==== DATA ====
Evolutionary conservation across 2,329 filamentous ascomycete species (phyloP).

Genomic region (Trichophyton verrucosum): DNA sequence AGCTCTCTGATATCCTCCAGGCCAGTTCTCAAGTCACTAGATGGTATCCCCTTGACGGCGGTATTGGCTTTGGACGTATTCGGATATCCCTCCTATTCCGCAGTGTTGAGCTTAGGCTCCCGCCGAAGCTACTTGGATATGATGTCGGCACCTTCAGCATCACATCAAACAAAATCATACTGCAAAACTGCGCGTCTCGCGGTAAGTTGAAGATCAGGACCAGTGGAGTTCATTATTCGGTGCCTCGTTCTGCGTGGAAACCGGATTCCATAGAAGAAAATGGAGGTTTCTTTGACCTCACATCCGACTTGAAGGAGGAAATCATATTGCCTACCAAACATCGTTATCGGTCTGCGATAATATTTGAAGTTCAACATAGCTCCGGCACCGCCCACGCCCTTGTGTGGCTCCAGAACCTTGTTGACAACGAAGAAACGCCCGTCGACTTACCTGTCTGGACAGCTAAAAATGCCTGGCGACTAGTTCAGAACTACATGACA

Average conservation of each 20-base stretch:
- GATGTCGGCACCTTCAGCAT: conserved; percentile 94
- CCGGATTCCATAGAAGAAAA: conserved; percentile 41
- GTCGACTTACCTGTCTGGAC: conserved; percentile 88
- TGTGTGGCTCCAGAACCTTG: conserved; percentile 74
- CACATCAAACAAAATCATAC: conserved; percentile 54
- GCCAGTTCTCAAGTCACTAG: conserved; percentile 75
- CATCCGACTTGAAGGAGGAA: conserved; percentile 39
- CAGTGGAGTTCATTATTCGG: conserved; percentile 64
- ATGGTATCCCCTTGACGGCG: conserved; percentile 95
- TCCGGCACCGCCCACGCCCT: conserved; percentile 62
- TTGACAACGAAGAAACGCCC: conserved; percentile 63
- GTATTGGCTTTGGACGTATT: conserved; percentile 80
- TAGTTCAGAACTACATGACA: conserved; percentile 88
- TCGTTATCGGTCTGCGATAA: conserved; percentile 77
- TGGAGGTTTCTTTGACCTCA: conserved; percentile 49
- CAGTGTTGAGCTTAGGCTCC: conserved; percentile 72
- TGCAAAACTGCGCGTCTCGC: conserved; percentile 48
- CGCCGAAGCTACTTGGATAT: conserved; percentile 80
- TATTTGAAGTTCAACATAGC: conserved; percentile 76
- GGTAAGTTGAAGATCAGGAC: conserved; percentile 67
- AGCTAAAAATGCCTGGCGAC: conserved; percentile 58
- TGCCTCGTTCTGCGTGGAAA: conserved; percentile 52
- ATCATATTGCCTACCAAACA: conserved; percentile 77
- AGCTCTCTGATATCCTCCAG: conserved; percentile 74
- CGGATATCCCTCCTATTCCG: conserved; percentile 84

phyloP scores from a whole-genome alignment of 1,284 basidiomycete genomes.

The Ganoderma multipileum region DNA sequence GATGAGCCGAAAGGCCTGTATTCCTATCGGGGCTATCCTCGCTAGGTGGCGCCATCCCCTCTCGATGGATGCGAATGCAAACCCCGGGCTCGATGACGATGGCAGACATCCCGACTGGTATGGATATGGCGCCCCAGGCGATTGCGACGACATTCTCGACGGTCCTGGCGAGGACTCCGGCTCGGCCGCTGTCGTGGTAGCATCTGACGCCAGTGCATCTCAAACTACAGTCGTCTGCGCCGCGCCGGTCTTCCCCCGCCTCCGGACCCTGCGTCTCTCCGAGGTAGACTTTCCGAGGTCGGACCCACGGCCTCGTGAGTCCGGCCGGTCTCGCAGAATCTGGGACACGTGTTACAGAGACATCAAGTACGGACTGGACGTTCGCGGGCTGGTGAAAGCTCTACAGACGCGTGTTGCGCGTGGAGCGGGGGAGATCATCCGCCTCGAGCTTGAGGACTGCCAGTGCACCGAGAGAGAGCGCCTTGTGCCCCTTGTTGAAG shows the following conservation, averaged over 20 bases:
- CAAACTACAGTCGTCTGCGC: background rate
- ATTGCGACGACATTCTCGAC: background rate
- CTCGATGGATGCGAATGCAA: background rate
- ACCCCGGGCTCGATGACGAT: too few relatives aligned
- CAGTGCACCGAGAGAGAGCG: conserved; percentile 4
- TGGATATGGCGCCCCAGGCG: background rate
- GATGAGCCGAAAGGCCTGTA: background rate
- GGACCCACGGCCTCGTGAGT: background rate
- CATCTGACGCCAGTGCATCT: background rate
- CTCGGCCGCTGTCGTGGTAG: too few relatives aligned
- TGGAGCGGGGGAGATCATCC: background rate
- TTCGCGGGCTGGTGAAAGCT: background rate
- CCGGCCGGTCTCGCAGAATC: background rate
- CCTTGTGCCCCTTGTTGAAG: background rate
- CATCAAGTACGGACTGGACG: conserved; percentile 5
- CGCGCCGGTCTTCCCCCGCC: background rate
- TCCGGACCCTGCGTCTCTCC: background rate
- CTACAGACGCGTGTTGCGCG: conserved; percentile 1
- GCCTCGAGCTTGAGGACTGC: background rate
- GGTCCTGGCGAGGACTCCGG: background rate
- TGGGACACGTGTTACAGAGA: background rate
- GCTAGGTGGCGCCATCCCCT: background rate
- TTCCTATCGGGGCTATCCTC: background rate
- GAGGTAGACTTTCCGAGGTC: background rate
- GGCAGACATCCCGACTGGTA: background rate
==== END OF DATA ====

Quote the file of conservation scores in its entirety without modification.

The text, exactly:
Evolutionary conservation across 2,329 filamentous ascomycete species (phyloP).

Genomic region (Trichophyton verrucosum): DNA sequence AGCTCTCTGATATCCTCCAGGCCAGTTCTCAAGTCACTAGATGGTATCCCCTTGACGGCGGTATTGGCTTTGGACGTATTCGGATATCCCTCCTATTCCGCAGTGTTGAGCTTAGGCTCCCGCCGAAGCTACTTGGATATGATGTCGGCACCTTCAGCATCACATCAAACAAAATCATACTGCAAAACTGCGCGTCTCGCGGTAAGTTGAAGATCAGGACCAGTGGAGTTCATTATTCGGTGCCTCGTTCTGCGTGGAAACCGGATTCCATAGAAGAAAATGGAGGTTTCTTTGACCTCACATCCGACTTGAAGGAGGAAATCATATTGCCTACCAAACATCGTTATCGGTCTGCGATAATATTTGAAGTTCAACATAGCTCCGGCACCGCCCACGCCCTTGTGTGGCTCCAGAACCTTGTTGACAACGAAGAAACGCCCGTCGACTTACCTGTCTGGACAGCTAAAAATGCCTGGCGACTAGTTCAGAACTACATGACA

Average conservation of each 20-base stretch:
- GATGTCGGCACCTTCAGCAT: conserved; percentile 94
- CCGGATTCCATAGAAGAAAA: conserved; percentile 41
- GTCGACTTACCTGTCTGGAC: conserved; percentile 88
- TGTGTGGCTCCAGAACCTTG: conserved; percentile 74
- CACATCAAACAAAATCATAC: conserved; percentile 54
- GCCAGTTCTCAAGTCACTAG: conserved; percentile 75
- CATCCGACTTGAAGGAGGAA: conserved; percentile 39
- CAGTGGAGTTCATTATTCGG: conserved; percentile 64
- ATGGTATCCCCTTGACGGCG: conserved; percentile 95
- TCCGGCACCGCCCACGCCCT: conserved; percentile 62
- TTGACAACGAAGAAACGCCC: conserved; percentile 63
- GTATTGGCTTTGGACGTATT: conserved; percentile 80
- TAGTTCAGAACTACATGACA: conserved; percentile 88
- TCGTTATCGGTCTGCGATAA: conserved; percentile 77
- TGGAGGTTTCTTTGACCTCA: conserved; percentile 49
- CAGTGTTGAGCTTAGGCTCC: conserved; percentile 72
- TGCAAAACTGCGCGTCTCGC: conserved; percentile 48
- CGCCGAAGCTACTTGGATAT: conserved; percentile 80
- TATTTGAAGTTCAACATAGC: conserved; percentile 76
- GGTAAGTTGAAGATCAGGAC: conserved; percentile 67
- AGCTAAAAATGCCTGGCGAC: conserved; percentile 58
- TGCCTCGTTCTGCGTGGAAA: conserved; percentile 52
- ATCATATTGCCTACCAAACA: conserved; percentile 77
- AGCTCTCTGATATCCTCCAG: conserved; percentile 74
- CGGATATCCCTCCTATTCCG: conserved; percentile 84

phyloP scores from a whole-genome alignment of 1,284 basidiomycete genomes.

The Ganoderma multipileum region DNA sequence GATGAGCCGAAAGGCCTGTATTCCTATCGGGGCTATCCTCGCTAGGTGGCGCCATCCCCTCTCGATGGATGCGAATGCAAACCCCGGGCTCGATGACGATGGCAGACATCCCGACTGGTATGGATATGGCGCCCCAGGCGATTGCGACGACATTCTCGACGGTCCTGGCGAGGACTCCGGCTCGGCCGCTGTCGTGGTAGCATCTGACGCCAGTGCATCTCAAACTACAGTCGTCTGCGCCGCGCCGGTCTTCCCCCGCCTCCGGACCCTGCGTCTCTCCGAGGTAGACTTTCCGAGGTCGGACCCACGGCCTCGTGAGTCCGGCCGGTCTCGCAGAATCTGGGACACGTGTTACAGAGACATCAAGTACGGACTGGACGTTCGCGGGCTGGTGAAAGCTCTACAGACGCGTGTTGCGCGTGGAGCGGGGGAGATCATCCGCCTCGAGCTTGAGGACTGCCAGTGCACCGAGAGAGAGCGCCTTGTGCCCCTTGTTGAAG shows the following conservation, averaged over 20 bases:
- CAAACTACAGTCGTCTGCGC: background rate
- ATTGCGACGACATTCTCGAC: background rate
- CTCGATGGATGCGAATGCAA: background rate
- ACCCCGGGCTCGATGACGAT: too few relatives aligned
- CAGTGCACCGAGAGAGAGCG: conserved; percentile 4
- TGGATATGGCGCCCCAGGCG: background rate
- GATGAGCCGAAAGGCCTGTA: background rate
- GGACCCACGGCCTCGTGAGT: background rate
- CATCTGACGCCAGTGCATCT: background rate
- CTCGGCCGCTGTCGTGGTAG: too few relatives aligned
- TGGAGCGGGGGAGATCATCC: background rate
- TTCGCGGGCTGGTGAAAGCT: background rate
- CCGGCCGGTCTCGCAGAATC: background rate
- CCTTGTGCCCCTTGTTGAAG: background rate
- CATCAAGTACGGACTGGACG: conserved; percentile 5
- CGCGCCGGTCTTCCCCCGCC: background rate
- TCCGGACCCTGCGTCTCTCC: background rate
- CTACAGACGCGTGTTGCGCG: conserved; percentile 1
- GCCTCGAGCTTGAGGACTGC: background rate
- GGTCCTGGCGAGGACTCCGG: background rate
- TGGGACACGTGTTACAGAGA: background rate
- GCTAGGTGGCGCCATCCCCT: background rate
- TTCCTATCGGGGCTATCCTC: background rate
- GAGGTAGACTTTCCGAGGTC: background rate
- GGCAGACATCCCGACTGGTA: background rate